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Stir-fried Burdock and Carrots with Sesame and Soy

Ingredients

2 cups prepared burdock
2 cups prepared carrots
1 tablespoon vegetable oil
1 teaspoon sesame oil
2 tablespoons sesame seeds
1 tablespoon soy sauce
2 teaspoons dashi (Japanese stock) (optional)
1 tablespoon water, as needed

Directions

1. Prepare the burdock and carrots in the same way, by washing and scraping the outer skin (they don’t have to be peeled). Then cut into matchstick-sized pieces. As you’re cutting the burdock, throw the pieces into a bowl of cold water to prevent them from turning brown in the air.

2. In a large skillet or wok, heat the vegetable oil and sesame oil. When it’s hot, sprinkle in the sesame seeds and cook, stirring it for about a minute.

3. Drain the burdock and add it and the carrots to the pan. Cook and stir over medium high heat for about five to seven minutes.

4. Add soy sauce and continue stir-frying. If you wish, add the dashi (available in Japanese and other Asian markets) and water and continue stir-frying until liquid has evaporated. The total cooking time for this burdock recipe is about ten minutes. The burdock will change color from milky white to shiny gray/brown. This burdock recipe will give you a crisp, crunchy, earthy, and delicious dish.

Recipe from /www.herbalmusings.com

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What a Great Spring!

We are tentatively firing up the tractors and getting ready for spring.  I have called the lime spreader and hopefully he will be ready to lime our fields this week.  In farming, timing can be critical and for the Klesick Family Farm, with all of our diversity, we need to lime as early as possible.  This year, based on soil samples and crop observations from last year, we will need about a ton of lime per acre to raise our calcium levels up. The reason I want to apply lime now is because we raise grass for hay and grass for our beef cows and we raise vegetables and fruit.  With all of these different cropping needs, early spring applications allow us the greatest flexibility.

Calcium has been called the “trucker” of nutrients – you could even call it the “life of the party.”  Plants really love adequate calcium and many nutrients attach themselves to it and follow it up into the plant from the soil.  I wish farming was as simple as adding calcium, but then there are magnesium ratios and manganese ratios and nitrogen needs as well as trace micro nutrients like boron and zinc, which are some of the minerals needed to grow the plants. I also have to keep track of the soil bacteria and make sure they are happy because they feed the plants the minerals that I am applying to my fields.

As a rule, I try and keep my soil profile full of minerals for this simple reason: if the minerals are not present in the soil, the minerals will not be in my crops and, sadly, not in your food.  America has too many empty calories on its plate already and my customers are not going to be getting any empty calorie food from me.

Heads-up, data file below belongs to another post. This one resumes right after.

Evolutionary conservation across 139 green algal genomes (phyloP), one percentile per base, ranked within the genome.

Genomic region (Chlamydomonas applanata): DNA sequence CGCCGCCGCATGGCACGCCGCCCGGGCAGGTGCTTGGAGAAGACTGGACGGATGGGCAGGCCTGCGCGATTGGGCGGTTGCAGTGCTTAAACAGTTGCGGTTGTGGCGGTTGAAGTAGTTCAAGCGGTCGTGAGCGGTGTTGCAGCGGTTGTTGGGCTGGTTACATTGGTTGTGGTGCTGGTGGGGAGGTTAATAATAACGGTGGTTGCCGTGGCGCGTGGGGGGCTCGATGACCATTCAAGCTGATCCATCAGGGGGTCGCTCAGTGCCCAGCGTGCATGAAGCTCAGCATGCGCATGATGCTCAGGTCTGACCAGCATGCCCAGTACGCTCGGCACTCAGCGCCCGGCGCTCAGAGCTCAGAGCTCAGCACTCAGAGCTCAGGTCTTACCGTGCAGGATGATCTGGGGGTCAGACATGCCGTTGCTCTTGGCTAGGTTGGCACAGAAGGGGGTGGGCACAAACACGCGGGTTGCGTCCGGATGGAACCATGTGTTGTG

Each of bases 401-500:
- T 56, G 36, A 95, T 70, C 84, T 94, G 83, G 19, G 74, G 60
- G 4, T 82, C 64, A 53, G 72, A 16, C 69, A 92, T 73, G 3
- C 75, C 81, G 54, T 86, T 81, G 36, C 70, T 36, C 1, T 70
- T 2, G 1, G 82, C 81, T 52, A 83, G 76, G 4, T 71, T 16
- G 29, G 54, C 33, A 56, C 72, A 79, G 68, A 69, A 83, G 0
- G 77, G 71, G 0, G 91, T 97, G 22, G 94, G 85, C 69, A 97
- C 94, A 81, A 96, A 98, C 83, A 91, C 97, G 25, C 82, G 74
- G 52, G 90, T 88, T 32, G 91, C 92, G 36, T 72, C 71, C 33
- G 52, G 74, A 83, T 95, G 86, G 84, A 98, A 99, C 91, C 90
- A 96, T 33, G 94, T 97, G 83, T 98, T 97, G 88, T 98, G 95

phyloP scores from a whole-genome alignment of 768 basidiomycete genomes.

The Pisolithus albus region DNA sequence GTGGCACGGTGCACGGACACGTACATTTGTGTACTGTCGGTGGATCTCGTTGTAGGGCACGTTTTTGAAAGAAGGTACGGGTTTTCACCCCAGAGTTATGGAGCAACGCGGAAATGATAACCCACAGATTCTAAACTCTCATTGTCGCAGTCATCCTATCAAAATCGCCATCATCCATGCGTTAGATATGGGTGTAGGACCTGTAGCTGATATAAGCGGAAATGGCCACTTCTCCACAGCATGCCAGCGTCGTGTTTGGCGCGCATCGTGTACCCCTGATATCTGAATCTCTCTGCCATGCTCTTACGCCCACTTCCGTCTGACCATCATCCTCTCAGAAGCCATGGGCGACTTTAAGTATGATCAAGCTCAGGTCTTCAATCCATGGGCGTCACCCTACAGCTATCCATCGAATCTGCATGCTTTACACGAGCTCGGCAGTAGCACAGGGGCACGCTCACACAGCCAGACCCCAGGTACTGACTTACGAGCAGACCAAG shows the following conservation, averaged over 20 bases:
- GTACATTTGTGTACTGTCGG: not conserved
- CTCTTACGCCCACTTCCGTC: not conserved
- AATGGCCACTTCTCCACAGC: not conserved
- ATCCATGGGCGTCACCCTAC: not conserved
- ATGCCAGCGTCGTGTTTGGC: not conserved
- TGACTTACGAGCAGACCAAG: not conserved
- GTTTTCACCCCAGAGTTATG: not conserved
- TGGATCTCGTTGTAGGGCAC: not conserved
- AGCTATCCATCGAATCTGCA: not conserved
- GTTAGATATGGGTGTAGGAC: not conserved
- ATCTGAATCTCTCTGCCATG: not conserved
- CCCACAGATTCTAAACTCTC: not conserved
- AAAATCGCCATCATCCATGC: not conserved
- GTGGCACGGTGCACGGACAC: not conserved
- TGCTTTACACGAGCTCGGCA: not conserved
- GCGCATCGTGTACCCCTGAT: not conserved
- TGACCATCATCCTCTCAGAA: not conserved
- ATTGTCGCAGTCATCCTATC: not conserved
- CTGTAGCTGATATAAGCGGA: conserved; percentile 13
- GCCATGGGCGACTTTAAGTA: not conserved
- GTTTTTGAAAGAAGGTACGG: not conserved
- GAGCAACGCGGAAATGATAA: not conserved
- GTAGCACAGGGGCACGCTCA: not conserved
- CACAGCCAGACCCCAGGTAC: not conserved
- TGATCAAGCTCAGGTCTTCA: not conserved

Whatever happened to the good old days of adding manure and barnyard wastes to your fields, working it in and growing food?  I think what has happened is technology.  We now can add just the right amount of this nutrient or that nutrient because through soil sampling we now know what we are missing in our soil.  I am happy that the technology exists, but for some reason I still hasten back to Grandpa’s gardens and he never soil sampled. He just cleaned out the chicken house and loafing sheds and worked it into the garden and, voila, green beans and green peas coming out his ears.  I know, because I remember sitting on the back porch snapping beans and shelling peas.

I suppose I have blended both worlds—Grandpa’s and mine.  I use a draft horse for some of the work and I compost lots of materials which I add to our fields in liberal amounts.  I raise beef cows and and so did he. He raised vegetables and fruit for his family and I raise them for my family and your family.

I guess you might say that my farm has a lot of my Grandpa in it.  And I wouldn’t have it any other way.

Tristan

Posted on

What a Great Spring!

We are tentatively firing up the tractors and getting ready for spring.  I have called the lime spreader and hopefully he will be ready to lime our fields this week.  In farming, timing can be critical and for the Klesick Family Farm, with all of our diversity, we need to lime as early as possible.  This year, based on soil samples and crop observations from last year, we will need about a ton of lime per acre to raise our calcium levels up. The reason I want to apply lime now is because we raise grass for hay and grass for our beef cows and we raise vegetables and fruit.  With all of these different cropping needs, early spring applications allow us the greatest flexibility.